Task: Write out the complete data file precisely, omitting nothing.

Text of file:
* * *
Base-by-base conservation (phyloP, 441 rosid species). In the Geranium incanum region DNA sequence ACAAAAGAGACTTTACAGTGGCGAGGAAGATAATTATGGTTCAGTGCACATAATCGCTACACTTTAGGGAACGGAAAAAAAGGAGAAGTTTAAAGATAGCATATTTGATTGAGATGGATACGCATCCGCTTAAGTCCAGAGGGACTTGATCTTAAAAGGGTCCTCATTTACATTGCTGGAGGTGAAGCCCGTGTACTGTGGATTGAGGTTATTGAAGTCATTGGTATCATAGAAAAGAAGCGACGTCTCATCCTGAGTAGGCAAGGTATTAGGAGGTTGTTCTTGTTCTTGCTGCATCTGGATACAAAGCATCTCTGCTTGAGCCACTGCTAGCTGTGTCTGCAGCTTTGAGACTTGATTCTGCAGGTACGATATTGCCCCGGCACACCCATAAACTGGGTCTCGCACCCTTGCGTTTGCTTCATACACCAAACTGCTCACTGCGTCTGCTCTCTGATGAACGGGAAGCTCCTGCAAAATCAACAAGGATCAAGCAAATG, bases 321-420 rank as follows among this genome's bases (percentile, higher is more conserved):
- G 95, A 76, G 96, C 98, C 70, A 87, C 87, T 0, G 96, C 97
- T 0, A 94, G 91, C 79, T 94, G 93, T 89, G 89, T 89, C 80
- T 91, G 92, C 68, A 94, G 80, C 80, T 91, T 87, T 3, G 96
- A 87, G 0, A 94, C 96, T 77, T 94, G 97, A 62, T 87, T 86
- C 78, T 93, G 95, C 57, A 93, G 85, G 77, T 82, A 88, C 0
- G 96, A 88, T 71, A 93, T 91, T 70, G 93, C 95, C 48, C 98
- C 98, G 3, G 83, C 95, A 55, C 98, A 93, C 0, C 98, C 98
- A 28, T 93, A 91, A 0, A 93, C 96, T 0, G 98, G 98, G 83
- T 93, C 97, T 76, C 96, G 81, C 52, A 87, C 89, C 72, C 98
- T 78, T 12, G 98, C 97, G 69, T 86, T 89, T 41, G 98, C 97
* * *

Base-by-base conservation (phyloP, 441 rosid species). In the Geranium incanum region DNA sequence ACAAAAGAGACTTTACAGTGGCGAGGAAGATAATTATGGTTCAGTGCACATAATCGCTACACTTTAGGGAACGGAAAAAAAGGAGAAGTTTAAAGATAGCATATTTGATTGAGATGGATACGCATCCGCTTAAGTCCAGAGGGACTTGATCTTAAAAGGGTCCTCATTTACATTGCTGGAGGTGAAGCCCGTGTACTGTGGATTGAGGTTATTGAAGTCATTGGTATCATAGAAAAGAAGCGACGTCTCATCCTGAGTAGGCAAGGTATTAGGAGGTTGTTCTTGTTCTTGCTGCATCTGGATACAAAGCATCTCTGCTTGAGCCACTGCTAGCTGTGTCTGCAGCTTTGAGACTTGATTCTGCAGGTACGATATTGCCCCGGCACACCCATAAACTGGGTCTCGCACCCTTGCGTTTGCTTCATACACCAAACTGCTCACTGCGTCTGCTCTCTGATGAACGGGAAGCTCCTGCAAAATCAACAAGGATCAAGCAAATG, bases 321-420 rank as follows among this genome's bases (percentile, higher is more conserved):
- G 95, A 76, G 96, C 98, C 70, A 87, C 87, T 0, G 96, C 97
- T 0, A 94, G 91, C 79, T 94, G 93, T 89, G 89, T 89, C 80
- T 91, G 92, C 68, A 94, G 80, C 80, T 91, T 87, T 3, G 96
- A 87, G 0, A 94, C 96, T 77, T 94, G 97, A 62, T 87, T 86
- C 78, T 93, G 95, C 57, A 93, G 85, G 77, T 82, A 88, C 0
- G 96, A 88, T 71, A 93, T 91, T 70, G 93, C 95, C 48, C 98
- C 98, G 3, G 83, C 95, A 55, C 98, A 93, C 0, C 98, C 98
- A 28, T 93, A 91, A 0, A 93, C 96, T 0, G 98, G 98, G 83
- T 93, C 97, T 76, C 96, G 81, C 52, A 87, C 89, C 72, C 98
- T 78, T 12, G 98, C 97, G 69, T 86, T 89, T 41, G 98, C 97